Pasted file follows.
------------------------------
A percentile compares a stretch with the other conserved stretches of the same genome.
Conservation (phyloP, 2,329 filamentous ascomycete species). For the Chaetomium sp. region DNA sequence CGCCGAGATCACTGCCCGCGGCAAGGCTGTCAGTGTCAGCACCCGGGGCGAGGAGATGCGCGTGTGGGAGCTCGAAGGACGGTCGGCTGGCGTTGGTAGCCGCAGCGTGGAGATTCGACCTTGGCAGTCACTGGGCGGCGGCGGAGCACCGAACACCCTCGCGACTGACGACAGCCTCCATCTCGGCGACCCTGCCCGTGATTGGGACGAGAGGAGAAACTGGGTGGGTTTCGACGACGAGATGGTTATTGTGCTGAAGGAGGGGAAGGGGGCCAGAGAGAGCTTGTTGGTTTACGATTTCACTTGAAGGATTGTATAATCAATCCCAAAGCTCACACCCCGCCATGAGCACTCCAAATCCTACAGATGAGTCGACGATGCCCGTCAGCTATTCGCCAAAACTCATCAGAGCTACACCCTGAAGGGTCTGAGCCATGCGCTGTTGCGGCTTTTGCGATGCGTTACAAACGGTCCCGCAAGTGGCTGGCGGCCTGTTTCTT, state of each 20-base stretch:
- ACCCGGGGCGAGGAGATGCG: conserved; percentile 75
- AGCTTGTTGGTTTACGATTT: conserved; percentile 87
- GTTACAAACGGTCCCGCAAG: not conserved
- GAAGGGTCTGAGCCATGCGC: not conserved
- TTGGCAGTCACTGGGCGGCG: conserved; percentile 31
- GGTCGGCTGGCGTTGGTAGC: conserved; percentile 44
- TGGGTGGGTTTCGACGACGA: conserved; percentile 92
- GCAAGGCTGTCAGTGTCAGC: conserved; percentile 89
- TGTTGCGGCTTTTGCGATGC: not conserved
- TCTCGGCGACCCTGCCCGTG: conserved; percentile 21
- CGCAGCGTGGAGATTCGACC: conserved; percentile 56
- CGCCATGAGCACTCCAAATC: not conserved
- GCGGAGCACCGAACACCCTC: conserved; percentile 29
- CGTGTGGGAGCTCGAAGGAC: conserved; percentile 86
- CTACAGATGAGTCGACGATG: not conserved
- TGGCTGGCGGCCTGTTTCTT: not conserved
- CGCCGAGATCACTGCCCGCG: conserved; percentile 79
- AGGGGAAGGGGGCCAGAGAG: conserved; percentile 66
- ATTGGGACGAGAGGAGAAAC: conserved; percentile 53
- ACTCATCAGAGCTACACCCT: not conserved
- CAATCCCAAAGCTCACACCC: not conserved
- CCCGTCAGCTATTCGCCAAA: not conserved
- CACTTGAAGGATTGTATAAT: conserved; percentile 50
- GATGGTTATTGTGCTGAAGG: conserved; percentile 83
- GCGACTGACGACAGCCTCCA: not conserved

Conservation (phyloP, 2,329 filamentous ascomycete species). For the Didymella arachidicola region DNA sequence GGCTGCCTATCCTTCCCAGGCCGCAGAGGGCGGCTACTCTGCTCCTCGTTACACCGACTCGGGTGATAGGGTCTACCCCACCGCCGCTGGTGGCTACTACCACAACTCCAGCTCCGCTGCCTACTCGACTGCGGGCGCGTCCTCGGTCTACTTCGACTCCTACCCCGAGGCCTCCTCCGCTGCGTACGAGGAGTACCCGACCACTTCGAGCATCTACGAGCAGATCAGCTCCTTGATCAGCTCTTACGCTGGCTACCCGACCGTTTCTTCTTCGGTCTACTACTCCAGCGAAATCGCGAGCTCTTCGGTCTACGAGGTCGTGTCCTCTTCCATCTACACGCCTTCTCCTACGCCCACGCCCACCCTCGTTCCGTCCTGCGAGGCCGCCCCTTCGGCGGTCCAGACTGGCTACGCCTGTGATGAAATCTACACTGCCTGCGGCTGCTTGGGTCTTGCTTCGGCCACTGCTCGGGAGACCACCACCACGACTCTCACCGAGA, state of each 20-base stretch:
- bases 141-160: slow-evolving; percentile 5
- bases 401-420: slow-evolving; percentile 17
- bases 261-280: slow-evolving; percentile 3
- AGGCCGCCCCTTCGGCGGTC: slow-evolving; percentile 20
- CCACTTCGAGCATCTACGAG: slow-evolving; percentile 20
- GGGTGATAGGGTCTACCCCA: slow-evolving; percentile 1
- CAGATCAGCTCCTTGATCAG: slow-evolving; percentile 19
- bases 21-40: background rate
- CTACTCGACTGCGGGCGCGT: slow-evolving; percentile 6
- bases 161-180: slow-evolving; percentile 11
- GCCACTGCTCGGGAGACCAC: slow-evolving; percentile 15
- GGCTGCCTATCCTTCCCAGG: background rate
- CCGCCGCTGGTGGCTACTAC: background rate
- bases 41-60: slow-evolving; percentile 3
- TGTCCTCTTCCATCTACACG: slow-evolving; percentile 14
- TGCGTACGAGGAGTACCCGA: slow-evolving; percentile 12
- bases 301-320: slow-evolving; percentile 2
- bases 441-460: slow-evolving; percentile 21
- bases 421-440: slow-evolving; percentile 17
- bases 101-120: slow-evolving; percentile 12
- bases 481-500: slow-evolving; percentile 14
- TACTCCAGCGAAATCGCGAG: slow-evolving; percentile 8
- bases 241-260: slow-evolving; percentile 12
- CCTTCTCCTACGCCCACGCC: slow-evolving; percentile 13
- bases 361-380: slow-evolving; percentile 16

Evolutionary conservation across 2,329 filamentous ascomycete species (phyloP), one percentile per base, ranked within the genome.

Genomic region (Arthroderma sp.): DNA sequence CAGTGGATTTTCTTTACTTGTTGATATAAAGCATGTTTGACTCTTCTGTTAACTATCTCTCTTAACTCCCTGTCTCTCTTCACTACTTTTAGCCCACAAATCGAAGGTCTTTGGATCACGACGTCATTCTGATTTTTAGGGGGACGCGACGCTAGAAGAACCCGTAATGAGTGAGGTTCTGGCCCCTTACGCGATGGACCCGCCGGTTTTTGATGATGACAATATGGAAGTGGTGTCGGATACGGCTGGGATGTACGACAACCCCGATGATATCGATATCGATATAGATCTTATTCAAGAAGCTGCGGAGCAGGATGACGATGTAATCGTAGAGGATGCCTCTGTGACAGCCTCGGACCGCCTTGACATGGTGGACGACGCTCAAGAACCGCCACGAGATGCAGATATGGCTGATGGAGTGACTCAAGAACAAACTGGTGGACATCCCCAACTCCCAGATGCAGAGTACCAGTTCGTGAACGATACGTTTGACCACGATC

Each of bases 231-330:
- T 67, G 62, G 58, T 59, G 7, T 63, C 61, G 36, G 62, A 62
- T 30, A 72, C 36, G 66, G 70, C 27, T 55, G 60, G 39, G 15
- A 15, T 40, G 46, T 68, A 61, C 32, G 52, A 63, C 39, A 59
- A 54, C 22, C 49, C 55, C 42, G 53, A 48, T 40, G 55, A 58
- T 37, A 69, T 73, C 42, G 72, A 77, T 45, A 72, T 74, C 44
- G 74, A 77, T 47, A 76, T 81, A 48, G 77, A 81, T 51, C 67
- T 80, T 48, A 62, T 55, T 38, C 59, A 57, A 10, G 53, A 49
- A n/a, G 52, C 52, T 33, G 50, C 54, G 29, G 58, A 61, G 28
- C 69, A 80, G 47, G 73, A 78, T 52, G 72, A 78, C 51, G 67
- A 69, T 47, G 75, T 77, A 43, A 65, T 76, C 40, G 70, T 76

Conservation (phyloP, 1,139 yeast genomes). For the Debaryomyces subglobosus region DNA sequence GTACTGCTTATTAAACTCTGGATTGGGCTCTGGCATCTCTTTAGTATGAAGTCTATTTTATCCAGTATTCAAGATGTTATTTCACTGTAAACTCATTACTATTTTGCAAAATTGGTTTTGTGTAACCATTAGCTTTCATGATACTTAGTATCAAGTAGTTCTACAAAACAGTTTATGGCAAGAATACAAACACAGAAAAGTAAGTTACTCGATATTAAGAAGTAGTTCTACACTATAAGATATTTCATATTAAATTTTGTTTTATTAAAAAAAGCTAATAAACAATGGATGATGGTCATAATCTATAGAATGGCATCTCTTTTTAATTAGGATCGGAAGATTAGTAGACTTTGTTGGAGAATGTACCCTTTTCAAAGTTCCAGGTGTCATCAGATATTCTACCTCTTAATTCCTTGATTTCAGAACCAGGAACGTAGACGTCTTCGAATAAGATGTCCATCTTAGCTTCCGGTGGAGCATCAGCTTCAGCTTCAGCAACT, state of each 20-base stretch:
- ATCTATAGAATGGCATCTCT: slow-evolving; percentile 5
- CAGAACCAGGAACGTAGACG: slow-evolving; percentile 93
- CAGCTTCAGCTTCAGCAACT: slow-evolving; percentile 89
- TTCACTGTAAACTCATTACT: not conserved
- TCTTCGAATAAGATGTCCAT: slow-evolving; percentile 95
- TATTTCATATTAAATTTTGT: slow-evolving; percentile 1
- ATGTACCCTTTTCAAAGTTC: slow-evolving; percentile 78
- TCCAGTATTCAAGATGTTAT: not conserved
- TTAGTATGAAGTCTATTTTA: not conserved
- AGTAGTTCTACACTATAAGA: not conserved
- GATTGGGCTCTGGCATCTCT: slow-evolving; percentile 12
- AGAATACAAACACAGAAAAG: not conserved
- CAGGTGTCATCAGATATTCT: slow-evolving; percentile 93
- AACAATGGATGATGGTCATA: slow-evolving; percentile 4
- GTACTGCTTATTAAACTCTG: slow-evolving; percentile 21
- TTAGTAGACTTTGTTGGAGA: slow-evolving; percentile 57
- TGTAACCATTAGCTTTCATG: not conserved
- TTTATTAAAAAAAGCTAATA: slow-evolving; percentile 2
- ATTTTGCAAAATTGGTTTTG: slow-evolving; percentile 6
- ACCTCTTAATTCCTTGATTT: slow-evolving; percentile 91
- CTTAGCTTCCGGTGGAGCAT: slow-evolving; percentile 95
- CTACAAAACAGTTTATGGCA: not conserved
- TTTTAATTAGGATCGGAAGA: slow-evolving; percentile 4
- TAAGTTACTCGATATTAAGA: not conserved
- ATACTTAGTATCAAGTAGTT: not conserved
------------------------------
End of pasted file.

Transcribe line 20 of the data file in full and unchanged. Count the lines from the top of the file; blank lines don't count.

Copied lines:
- AGGGGAAGGGGGCCAGAGAG: conserved; percentile 66